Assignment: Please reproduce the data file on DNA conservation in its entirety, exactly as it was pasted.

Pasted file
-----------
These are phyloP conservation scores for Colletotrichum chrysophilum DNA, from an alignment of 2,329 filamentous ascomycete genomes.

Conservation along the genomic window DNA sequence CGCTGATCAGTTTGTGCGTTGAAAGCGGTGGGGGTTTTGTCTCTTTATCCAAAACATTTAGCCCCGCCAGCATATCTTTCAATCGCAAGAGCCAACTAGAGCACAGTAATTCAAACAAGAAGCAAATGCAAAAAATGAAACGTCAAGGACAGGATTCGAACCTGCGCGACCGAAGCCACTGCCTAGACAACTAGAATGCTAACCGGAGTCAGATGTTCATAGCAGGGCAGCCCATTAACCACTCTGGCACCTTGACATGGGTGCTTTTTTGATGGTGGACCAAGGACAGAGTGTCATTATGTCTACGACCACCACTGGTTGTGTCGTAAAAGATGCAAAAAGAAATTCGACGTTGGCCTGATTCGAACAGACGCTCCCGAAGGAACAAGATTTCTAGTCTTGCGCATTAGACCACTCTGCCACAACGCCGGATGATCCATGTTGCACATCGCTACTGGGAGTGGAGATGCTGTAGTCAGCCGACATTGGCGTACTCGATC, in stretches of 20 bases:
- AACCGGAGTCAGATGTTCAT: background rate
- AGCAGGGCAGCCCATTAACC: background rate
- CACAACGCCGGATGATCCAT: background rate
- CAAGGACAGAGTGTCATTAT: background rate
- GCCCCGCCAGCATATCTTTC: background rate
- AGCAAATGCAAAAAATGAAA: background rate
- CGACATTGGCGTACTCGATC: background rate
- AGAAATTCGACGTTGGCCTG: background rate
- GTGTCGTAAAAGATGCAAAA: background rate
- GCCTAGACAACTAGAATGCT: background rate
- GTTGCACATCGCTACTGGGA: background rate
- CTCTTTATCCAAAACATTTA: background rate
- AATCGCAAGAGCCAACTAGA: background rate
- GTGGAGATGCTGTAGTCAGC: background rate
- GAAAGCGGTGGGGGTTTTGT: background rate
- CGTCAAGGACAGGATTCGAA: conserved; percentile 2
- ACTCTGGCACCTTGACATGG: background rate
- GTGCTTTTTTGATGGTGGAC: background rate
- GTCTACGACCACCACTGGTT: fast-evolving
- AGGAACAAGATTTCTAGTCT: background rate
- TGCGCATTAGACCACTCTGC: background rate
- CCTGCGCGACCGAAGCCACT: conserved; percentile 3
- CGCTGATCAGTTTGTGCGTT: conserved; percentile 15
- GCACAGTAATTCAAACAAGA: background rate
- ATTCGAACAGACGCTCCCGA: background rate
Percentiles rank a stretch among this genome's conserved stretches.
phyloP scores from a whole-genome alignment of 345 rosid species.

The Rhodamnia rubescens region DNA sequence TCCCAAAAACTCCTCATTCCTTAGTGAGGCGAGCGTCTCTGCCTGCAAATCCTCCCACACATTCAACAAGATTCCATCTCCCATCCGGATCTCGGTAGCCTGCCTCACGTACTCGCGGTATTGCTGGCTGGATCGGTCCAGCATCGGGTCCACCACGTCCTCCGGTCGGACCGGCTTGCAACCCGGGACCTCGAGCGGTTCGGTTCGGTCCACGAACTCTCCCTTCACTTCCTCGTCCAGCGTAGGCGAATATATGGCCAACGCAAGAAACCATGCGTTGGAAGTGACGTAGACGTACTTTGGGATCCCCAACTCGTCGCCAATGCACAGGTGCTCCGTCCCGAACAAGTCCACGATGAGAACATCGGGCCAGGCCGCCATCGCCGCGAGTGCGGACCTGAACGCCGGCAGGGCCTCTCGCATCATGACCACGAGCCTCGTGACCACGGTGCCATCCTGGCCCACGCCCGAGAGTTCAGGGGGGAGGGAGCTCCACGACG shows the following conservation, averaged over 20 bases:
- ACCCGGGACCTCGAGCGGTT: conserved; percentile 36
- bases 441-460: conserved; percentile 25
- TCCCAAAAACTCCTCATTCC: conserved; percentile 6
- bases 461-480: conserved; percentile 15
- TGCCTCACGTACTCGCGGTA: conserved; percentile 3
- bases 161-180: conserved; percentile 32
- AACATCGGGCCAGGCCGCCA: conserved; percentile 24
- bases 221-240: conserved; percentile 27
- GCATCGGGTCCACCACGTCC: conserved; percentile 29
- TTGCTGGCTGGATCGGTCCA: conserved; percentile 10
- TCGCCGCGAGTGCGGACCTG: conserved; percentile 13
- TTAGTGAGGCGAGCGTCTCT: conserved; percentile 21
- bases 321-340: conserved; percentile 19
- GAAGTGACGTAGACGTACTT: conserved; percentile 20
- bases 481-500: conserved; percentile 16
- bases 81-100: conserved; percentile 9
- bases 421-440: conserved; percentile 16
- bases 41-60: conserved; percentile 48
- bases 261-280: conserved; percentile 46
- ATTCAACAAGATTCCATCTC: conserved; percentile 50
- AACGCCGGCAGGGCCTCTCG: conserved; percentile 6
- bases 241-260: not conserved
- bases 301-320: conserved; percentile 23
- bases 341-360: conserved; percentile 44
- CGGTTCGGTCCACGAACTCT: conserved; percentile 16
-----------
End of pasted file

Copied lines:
These are phyloP conservation scores for Colletotrichum chrysophilum DNA, from an alignment of 2,329 filamentous ascomycete genomes.

Conservation along the genomic window DNA sequence CGCTGATCAGTTTGTGCGTTGAAAGCGGTGGGGGTTTTGTCTCTTTATCCAAAACATTTAGCCCCGCCAGCATATCTTTCAATCGCAAGAGCCAACTAGAGCACAGTAATTCAAACAAGAAGCAAATGCAAAAAATGAAACGTCAAGGACAGGATTCGAACCTGCGCGACCGAAGCCACTGCCTAGACAACTAGAATGCTAACCGGAGTCAGATGTTCATAGCAGGGCAGCCCATTAACCACTCTGGCACCTTGACATGGGTGCTTTTTTGATGGTGGACCAAGGACAGAGTGTCATTATGTCTACGACCACCACTGGTTGTGTCGTAAAAGATGCAAAAAGAAATTCGACGTTGGCCTGATTCGAACAGACGCTCCCGAAGGAACAAGATTTCTAGTCTTGCGCATTAGACCACTCTGCCACAACGCCGGATGATCCATGTTGCACATCGCTACTGGGAGTGGAGATGCTGTAGTCAGCCGACATTGGCGTACTCGATC, in stretches of 20 bases:
- AACCGGAGTCAGATGTTCAT: background rate
- AGCAGGGCAGCCCATTAACC: background rate
- CACAACGCCGGATGATCCAT: background rate
- CAAGGACAGAGTGTCATTAT: background rate
- GCCCCGCCAGCATATCTTTC: background rate
- AGCAAATGCAAAAAATGAAA: background rate
- CGACATTGGCGTACTCGATC: background rate
- AGAAATTCGACGTTGGCCTG: background rate
- GTGTCGTAAAAGATGCAAAA: background rate
- GCCTAGACAACTAGAATGCT: background rate
- GTTGCACATCGCTACTGGGA: background rate
- CTCTTTATCCAAAACATTTA: background rate
- AATCGCAAGAGCCAACTAGA: background rate
- GTGGAGATGCTGTAGTCAGC: background rate
- GAAAGCGGTGGGGGTTTTGT: background rate
- CGTCAAGGACAGGATTCGAA: conserved; percentile 2
- ACTCTGGCACCTTGACATGG: background rate
- GTGCTTTTTTGATGGTGGAC: background rate
- GTCTACGACCACCACTGGTT: fast-evolving
- AGGAACAAGATTTCTAGTCT: background rate
- TGCGCATTAGACCACTCTGC: background rate
- CCTGCGCGACCGAAGCCACT: conserved; percentile 3
- CGCTGATCAGTTTGTGCGTT: conserved; percentile 15
- GCACAGTAATTCAAACAAGA: background rate
- ATTCGAACAGACGCTCCCGA: background rate
Percentiles rank a stretch among this genome's conserved stretches.
phyloP scores from a whole-genome alignment of 345 rosid species.

The Rhodamnia rubescens region DNA sequence TCCCAAAAACTCCTCATTCCTTAGTGAGGCGAGCGTCTCTGCCTGCAAATCCTCCCACACATTCAACAAGATTCCATCTCCCATCCGGATCTCGGTAGCCTGCCTCACGTACTCGCGGTATTGCTGGCTGGATCGGTCCAGCATCGGGTCCACCACGTCCTCCGGTCGGACCGGCTTGCAACCCGGGACCTCGAGCGGTTCGGTTCGGTCCACGAACTCTCCCTTCACTTCCTCGTCCAGCGTAGGCGAATATATGGCCAACGCAAGAAACCATGCGTTGGAAGTGACGTAGACGTACTTTGGGATCCCCAACTCGTCGCCAATGCACAGGTGCTCCGTCCCGAACAAGTCCACGATGAGAACATCGGGCCAGGCCGCCATCGCCGCGAGTGCGGACCTGAACGCCGGCAGGGCCTCTCGCATCATGACCACGAGCCTCGTGACCACGGTGCCATCCTGGCCCACGCCCGAGAGTTCAGGGGGGAGGGAGCTCCACGACG shows the following conservation, averaged over 20 bases:
- ACCCGGGACCTCGAGCGGTT: conserved; percentile 36
- bases 441-460: conserved; percentile 25
- TCCCAAAAACTCCTCATTCC: conserved; percentile 6
- bases 461-480: conserved; percentile 15
- TGCCTCACGTACTCGCGGTA: conserved; percentile 3
- bases 161-180: conserved; percentile 32
- AACATCGGGCCAGGCCGCCA: conserved; percentile 24
- bases 221-240: conserved; percentile 27
- GCATCGGGTCCACCACGTCC: conserved; percentile 29
- TTGCTGGCTGGATCGGTCCA: conserved; percentile 10
- TCGCCGCGAGTGCGGACCTG: conserved; percentile 13
- TTAGTGAGGCGAGCGTCTCT: conserved; percentile 21
- bases 321-340: conserved; percentile 19
- GAAGTGACGTAGACGTACTT: conserved; percentile 20
- bases 481-500: conserved; percentile 16
- bases 81-100: conserved; percentile 9
- bases 421-440: conserved; percentile 16
- bases 41-60: conserved; percentile 48
- bases 261-280: conserved; percentile 46
- ATTCAACAAGATTCCATCTC: conserved; percentile 50
- AACGCCGGCAGGGCCTCTCG: conserved; percentile 6
- bases 241-260: not conserved
- bases 301-320: conserved; percentile 23
- bases 341-360: conserved; percentile 44
- CGGTTCGGTCCACGAACTCT: conserved; percentile 16